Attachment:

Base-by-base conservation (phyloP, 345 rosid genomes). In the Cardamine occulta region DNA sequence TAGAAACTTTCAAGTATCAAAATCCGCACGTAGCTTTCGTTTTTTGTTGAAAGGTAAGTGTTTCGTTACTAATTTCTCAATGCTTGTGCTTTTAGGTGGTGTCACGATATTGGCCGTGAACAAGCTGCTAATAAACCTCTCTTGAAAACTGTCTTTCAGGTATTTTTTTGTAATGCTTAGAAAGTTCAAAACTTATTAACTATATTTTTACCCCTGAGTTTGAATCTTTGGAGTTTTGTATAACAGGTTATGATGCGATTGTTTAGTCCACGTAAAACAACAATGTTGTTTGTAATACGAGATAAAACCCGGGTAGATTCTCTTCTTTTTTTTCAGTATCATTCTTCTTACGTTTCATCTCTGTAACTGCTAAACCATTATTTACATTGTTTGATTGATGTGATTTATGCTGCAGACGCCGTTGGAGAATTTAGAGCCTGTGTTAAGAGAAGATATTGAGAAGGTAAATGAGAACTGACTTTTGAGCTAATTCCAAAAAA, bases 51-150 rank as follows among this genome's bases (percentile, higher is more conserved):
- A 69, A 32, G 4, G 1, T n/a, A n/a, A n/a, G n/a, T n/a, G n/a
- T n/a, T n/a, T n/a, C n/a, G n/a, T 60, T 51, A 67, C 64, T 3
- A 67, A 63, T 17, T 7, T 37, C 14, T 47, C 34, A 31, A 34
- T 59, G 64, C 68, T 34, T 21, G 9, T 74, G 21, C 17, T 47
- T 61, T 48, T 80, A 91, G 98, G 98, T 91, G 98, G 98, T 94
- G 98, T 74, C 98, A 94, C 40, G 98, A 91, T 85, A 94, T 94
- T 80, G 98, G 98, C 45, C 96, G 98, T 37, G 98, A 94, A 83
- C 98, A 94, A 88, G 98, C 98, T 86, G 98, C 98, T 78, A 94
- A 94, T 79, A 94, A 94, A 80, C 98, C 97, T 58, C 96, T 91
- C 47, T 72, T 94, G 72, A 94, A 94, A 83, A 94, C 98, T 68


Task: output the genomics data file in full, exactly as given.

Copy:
Base-by-base conservation (phyloP, 345 rosid genomes). In the Cardamine occulta region DNA sequence TAGAAACTTTCAAGTATCAAAATCCGCACGTAGCTTTCGTTTTTTGTTGAAAGGTAAGTGTTTCGTTACTAATTTCTCAATGCTTGTGCTTTTAGGTGGTGTCACGATATTGGCCGTGAACAAGCTGCTAATAAACCTCTCTTGAAAACTGTCTTTCAGGTATTTTTTTGTAATGCTTAGAAAGTTCAAAACTTATTAACTATATTTTTACCCCTGAGTTTGAATCTTTGGAGTTTTGTATAACAGGTTATGATGCGATTGTTTAGTCCACGTAAAACAACAATGTTGTTTGTAATACGAGATAAAACCCGGGTAGATTCTCTTCTTTTTTTTCAGTATCATTCTTCTTACGTTTCATCTCTGTAACTGCTAAACCATTATTTACATTGTTTGATTGATGTGATTTATGCTGCAGACGCCGTTGGAGAATTTAGAGCCTGTGTTAAGAGAAGATATTGAGAAGGTAAATGAGAACTGACTTTTGAGCTAATTCCAAAAAA, bases 51-150 rank as follows among this genome's bases (percentile, higher is more conserved):
- A 69, A 32, G 4, G 1, T n/a, A n/a, A n/a, G n/a, T n/a, G n/a
- T n/a, T n/a, T n/a, C n/a, G n/a, T 60, T 51, A 67, C 64, T 3
- A 67, A 63, T 17, T 7, T 37, C 14, T 47, C 34, A 31, A 34
- T 59, G 64, C 68, T 34, T 21, G 9, T 74, G 21, C 17, T 47
- T 61, T 48, T 80, A 91, G 98, G 98, T 91, G 98, G 98, T 94
- G 98, T 74, C 98, A 94, C 40, G 98, A 91, T 85, A 94, T 94
- T 80, G 98, G 98, C 45, C 96, G 98, T 37, G 98, A 94, A 83
- C 98, A 94, A 88, G 98, C 98, T 86, G 98, C 98, T 78, A 94
- A 94, T 79, A 94, A 94, A 80, C 98, C 97, T 58, C 96, T 91
- C 47, T 72, T 94, G 72, A 94, A 94, A 83, A 94, C 98, T 68